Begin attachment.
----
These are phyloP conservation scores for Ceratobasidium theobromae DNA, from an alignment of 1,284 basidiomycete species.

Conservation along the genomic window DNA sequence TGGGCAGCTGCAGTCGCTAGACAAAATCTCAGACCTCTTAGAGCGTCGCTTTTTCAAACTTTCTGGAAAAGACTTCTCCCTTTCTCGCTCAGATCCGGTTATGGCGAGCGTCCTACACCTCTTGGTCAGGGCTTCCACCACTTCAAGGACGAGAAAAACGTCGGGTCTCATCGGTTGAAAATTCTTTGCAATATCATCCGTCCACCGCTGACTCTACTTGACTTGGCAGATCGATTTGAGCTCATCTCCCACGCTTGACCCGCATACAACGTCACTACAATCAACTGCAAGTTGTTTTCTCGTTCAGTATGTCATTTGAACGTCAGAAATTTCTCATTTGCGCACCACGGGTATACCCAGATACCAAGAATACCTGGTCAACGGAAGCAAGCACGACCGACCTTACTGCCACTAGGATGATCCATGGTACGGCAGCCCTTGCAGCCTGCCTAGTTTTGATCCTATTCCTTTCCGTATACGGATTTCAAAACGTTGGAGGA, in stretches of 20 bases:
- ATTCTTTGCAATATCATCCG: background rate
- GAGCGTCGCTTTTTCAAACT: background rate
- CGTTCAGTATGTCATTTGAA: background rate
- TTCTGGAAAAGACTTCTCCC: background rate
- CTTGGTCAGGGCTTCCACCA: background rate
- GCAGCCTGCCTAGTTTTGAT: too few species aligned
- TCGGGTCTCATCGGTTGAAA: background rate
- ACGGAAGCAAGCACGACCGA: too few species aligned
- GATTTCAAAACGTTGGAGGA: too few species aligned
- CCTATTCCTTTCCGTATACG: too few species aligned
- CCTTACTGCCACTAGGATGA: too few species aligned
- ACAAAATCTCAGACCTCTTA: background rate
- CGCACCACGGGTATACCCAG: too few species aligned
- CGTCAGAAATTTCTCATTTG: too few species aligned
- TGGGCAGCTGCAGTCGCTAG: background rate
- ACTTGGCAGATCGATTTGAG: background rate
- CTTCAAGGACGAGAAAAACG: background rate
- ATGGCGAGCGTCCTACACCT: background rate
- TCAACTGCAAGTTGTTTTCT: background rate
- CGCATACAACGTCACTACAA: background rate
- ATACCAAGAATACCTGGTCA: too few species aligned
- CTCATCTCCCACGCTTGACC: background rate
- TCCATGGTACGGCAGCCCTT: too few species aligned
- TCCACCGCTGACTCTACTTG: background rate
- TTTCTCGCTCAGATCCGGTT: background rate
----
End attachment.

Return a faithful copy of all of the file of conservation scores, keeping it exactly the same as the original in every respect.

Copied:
These are phyloP conservation scores for Ceratobasidium theobromae DNA, from an alignment of 1,284 basidiomycete species.

Conservation along the genomic window DNA sequence TGGGCAGCTGCAGTCGCTAGACAAAATCTCAGACCTCTTAGAGCGTCGCTTTTTCAAACTTTCTGGAAAAGACTTCTCCCTTTCTCGCTCAGATCCGGTTATGGCGAGCGTCCTACACCTCTTGGTCAGGGCTTCCACCACTTCAAGGACGAGAAAAACGTCGGGTCTCATCGGTTGAAAATTCTTTGCAATATCATCCGTCCACCGCTGACTCTACTTGACTTGGCAGATCGATTTGAGCTCATCTCCCACGCTTGACCCGCATACAACGTCACTACAATCAACTGCAAGTTGTTTTCTCGTTCAGTATGTCATTTGAACGTCAGAAATTTCTCATTTGCGCACCACGGGTATACCCAGATACCAAGAATACCTGGTCAACGGAAGCAAGCACGACCGACCTTACTGCCACTAGGATGATCCATGGTACGGCAGCCCTTGCAGCCTGCCTAGTTTTGATCCTATTCCTTTCCGTATACGGATTTCAAAACGTTGGAGGA, in stretches of 20 bases:
- ATTCTTTGCAATATCATCCG: background rate
- GAGCGTCGCTTTTTCAAACT: background rate
- CGTTCAGTATGTCATTTGAA: background rate
- TTCTGGAAAAGACTTCTCCC: background rate
- CTTGGTCAGGGCTTCCACCA: background rate
- GCAGCCTGCCTAGTTTTGAT: too few species aligned
- TCGGGTCTCATCGGTTGAAA: background rate
- ACGGAAGCAAGCACGACCGA: too few species aligned
- GATTTCAAAACGTTGGAGGA: too few species aligned
- CCTATTCCTTTCCGTATACG: too few species aligned
- CCTTACTGCCACTAGGATGA: too few species aligned
- ACAAAATCTCAGACCTCTTA: background rate
- CGCACCACGGGTATACCCAG: too few species aligned
- CGTCAGAAATTTCTCATTTG: too few species aligned
- TGGGCAGCTGCAGTCGCTAG: background rate
- ACTTGGCAGATCGATTTGAG: background rate
- CTTCAAGGACGAGAAAAACG: background rate
- ATGGCGAGCGTCCTACACCT: background rate
- TCAACTGCAAGTTGTTTTCT: background rate
- CGCATACAACGTCACTACAA: background rate
- ATACCAAGAATACCTGGTCA: too few species aligned
- CTCATCTCCCACGCTTGACC: background rate
- TCCATGGTACGGCAGCCCTT: too few species aligned
- TCCACCGCTGACTCTACTTG: background rate
- TTTCTCGCTCAGATCCGGTT: background rate